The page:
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Oct. 16, 2008

Annie, 1914 Kissel
Annie, our 1914 KisselKar 40 "Four" Touring.

Lynn and Jeanne acquired this car through a dealer from the estate of Ann Klein. The car is largely unrestored and original, an exceptional vehicle in many ways. There are only two 1914 KisselKar 40 "Four" Touring cars known to survive by the Kissel Kar Klub.

Lynn has been looking for a "brass era" (pre-1916) car for some time. He was interested in getting a car that could seat more than two people as Bugsby, Penny and Moleka are all two passenger vehicles. Of course, Lynn is particularly interested in anything "Kissel," so obtaining Annie tickles Lynn's fancy in many ways.

Arrangements are being made to transport the car to Hartford, Wisconsin, for display in the Wisconsin Automotive Museum. Annie was manufactured by the Kissel Motor Car Company in Hartford in 1914, so this is a homecoming after 94 years for Annie.

Elizabeth Ann Fisher-Klein lived in Elizabethtown, Pennsylvania, and founded the Universal Vintage Tire Company to manufacture new replacement tires for antique vehicles. Ann had a collection of many, fine cars including several Bentleys. Some of these cars (including Annie) were offered at auction on Aug. 19, 2007, by Gooding and Company at Pebble Beach, California. The big news that night was the auction of Ann Klein's unrestored 1931 "blower" Bentley (only one remaining of three original boattail blower Bentleys) for $4.51 million, the top price of any car at the Pebble Beach auction weekend.

Ann's father purchased the car in the fall of 1949 for $500 from a young engineer working for the Wisconsin Engine Company in Milwaukee, Wisconsin. The young engineer was John Edward Julian, newly graduated with a bachelor of science degree in mechanical engineering from Marquette University's College of Engineering.

Lynn is still investigating ownership of the car prior to 1949. If you have any information, please contact Lynn at email address shown at the bottom of this page.

The following are some photos of Annie supplied by the dealer.

Annie, 1914 KisselKar Annie, 1914 KisselKar Annie, 1914 KisselKar Annie, 1914 KisselKar
Annie, 1914 KisselKar Annie, 1914 KisselKar Annie, 1914 KisselKar Annie, 1914 KisselKar
Annie, 1914 KisselKar Annie, 1914 KisselKar Annie, 1914 KisselKar Annie, 1914 KisselKar
Annie, 1914 KisselKar Annie, 1914 KisselKar Annie, 1914 KisselKar Annie, 1914 KisselKar
Annie, 1914 KisselKar Annie, 1914 KisselKar Annie, 1914 KisselKar Annie, 1914 KisselKar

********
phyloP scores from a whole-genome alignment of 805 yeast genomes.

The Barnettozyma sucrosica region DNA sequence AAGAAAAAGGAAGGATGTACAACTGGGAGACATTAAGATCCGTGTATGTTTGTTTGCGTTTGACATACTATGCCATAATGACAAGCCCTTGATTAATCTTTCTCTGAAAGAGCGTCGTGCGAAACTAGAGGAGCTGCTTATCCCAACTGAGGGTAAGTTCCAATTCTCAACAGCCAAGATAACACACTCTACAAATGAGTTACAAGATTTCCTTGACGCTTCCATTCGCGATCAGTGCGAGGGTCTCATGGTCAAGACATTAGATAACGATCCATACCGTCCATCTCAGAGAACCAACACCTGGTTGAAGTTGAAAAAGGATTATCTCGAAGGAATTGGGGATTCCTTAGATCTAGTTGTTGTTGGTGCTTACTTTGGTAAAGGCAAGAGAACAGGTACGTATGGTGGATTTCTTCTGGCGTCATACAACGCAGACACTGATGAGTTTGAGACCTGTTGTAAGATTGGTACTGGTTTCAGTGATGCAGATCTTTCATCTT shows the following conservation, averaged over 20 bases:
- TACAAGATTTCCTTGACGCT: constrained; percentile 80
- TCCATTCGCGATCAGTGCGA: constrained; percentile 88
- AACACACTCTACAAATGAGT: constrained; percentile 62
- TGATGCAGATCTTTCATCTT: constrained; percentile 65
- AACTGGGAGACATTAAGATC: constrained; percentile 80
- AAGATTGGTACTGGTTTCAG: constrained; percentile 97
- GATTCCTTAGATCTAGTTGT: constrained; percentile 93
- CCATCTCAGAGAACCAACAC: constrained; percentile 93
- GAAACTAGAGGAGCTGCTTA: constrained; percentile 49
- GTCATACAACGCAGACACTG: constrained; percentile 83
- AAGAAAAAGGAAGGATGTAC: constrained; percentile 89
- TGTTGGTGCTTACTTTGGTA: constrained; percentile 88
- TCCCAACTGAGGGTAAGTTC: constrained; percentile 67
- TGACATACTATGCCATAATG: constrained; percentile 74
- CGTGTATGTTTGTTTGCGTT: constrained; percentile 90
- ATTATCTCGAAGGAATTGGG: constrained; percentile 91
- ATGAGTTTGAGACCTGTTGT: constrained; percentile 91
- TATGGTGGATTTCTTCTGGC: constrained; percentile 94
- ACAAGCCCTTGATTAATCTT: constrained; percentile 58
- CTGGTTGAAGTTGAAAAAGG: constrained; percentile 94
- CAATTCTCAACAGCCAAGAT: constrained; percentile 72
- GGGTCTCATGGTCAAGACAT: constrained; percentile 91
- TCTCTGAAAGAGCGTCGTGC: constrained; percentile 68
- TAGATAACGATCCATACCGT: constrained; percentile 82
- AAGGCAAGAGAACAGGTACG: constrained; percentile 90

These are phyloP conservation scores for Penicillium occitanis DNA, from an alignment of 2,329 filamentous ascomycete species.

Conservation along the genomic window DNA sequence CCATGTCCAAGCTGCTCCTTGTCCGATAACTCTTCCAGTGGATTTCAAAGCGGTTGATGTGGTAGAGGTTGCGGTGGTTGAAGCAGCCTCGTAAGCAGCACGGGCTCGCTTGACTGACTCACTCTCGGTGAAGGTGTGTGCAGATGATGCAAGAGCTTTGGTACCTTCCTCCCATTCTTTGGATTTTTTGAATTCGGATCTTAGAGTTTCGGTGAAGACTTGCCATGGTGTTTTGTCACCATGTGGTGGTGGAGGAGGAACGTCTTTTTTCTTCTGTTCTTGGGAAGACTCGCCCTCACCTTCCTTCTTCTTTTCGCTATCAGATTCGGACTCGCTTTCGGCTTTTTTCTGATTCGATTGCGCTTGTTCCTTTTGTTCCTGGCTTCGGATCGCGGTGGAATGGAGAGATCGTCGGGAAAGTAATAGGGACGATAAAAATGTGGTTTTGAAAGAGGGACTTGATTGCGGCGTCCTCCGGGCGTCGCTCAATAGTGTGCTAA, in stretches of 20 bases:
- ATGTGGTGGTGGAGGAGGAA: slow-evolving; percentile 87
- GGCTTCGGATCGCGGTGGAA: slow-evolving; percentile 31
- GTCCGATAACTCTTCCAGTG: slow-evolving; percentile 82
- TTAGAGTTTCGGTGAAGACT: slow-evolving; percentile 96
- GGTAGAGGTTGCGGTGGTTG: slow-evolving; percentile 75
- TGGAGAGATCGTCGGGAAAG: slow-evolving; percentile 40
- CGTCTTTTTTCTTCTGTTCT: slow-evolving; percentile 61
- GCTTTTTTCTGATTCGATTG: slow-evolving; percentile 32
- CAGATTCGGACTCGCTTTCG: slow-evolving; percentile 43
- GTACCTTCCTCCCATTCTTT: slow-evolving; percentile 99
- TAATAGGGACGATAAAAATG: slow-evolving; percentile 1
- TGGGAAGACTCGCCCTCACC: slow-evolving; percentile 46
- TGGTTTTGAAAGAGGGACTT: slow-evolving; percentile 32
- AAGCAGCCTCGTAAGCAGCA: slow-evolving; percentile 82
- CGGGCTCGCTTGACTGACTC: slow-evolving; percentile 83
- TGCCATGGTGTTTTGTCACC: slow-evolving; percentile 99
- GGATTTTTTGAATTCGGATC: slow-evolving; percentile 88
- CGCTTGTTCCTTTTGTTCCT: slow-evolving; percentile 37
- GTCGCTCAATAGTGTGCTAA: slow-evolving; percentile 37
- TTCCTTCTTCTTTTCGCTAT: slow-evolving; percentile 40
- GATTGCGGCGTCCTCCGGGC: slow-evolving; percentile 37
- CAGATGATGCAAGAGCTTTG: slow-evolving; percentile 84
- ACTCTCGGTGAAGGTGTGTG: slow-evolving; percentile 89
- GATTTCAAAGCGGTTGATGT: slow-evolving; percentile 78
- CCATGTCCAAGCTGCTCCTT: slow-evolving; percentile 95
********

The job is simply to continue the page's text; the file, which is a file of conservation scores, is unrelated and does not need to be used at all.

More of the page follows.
Sales photos of Annie.

The following descriptive text was provided for this car at the Vintage Motor Cars of Hershey auction, held on Oct. 10, 2009.

32hp, four-cylinder engine, three-speed selective sliding manual transmission with reverse, solid front and rear axles with semi-elliptic leaf springs, and four-wheel drum brakes. Wheelbase: 121"

Two brothers, George and Will, founded the Kissel Motor Car Company in Hartford, Wisconsin in 1906, as an offshoot of the family business, L. Kissel & Sons. Their first automobile was a roadster, powered by a four-cylinder engine with shaft drive. While early Kissel automobiles utilized engines built by Beaver and the bodies were secured from Zimmerman Brothers, a local sleigh-manufacturing firm, Kissel quickly gained the ability to build its cars entirely in-house.

W.A. McDuffee, a Chicago distributor, placed an order for 100 cars when the Kissels were just getting off the ground, providing the budding car company with enough money to survive. Kissel Kars, as they were originally known, featured advanced engineering that included a six-cylinder model in 1909, electric starting in 1913, and even a short-lived Double Six V12 in 1917. While it never aspired to mass-production like the giants, the Kissel Motor Car Company did increase its output to over 1,000 cars per year by 1915. These distinctive, well-engineered cars were highly regarded; strong and powerful machines with an excellent reputation. In fact, by the 1920s, Kissel Kars were the automotive choice of celebrities including Fatty Arbuckle, Al Jolson, and Amelia Earhart. Sadly, Kissel faded into oblivion in 1931, due to the effects of the Great Depression and the failure of an attempted merger with Ruxton.

The example offered here is the only 1914 Kissel Model 40 that is known to exist. In addition, it is one of only 22 pre-1916 Kissel Kars registered by the Horseless Carriage Club to remain in existence. Before being acquired by its current owner, the car was part of the respected Anne Klein collection, and before that, it boasted two-generation single family ownership from new. Today, the odometer registers approximately 6,900 miles, which are believed to be accurate. This Model 40 Touring is powered by a four-cylinder engine rated at 32 horsepower, and with the exception of a single older repaint, remains completely original, right down to the seat coverings.

Sympathetically maintained and preserved, the Kissel will be a popular and welcome participant on many tours and shows. In fact, its history and condition will make it a strong contender in the Preservation class at various events.


Please note the serial number for this car is 15471.

It has come to our attention that there are in fact two examples of the 1914 Kissel Model 40 Touring known to exist, the other of which is on record at the Hartford Heritage Auto Museum. Please also note that this car actually has a four-speed transmission with reverse. It also has rear drum brakes with interior and exterior bands.

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Copyright © 2018 Lynn Kissel
Last updated: May 24, 2009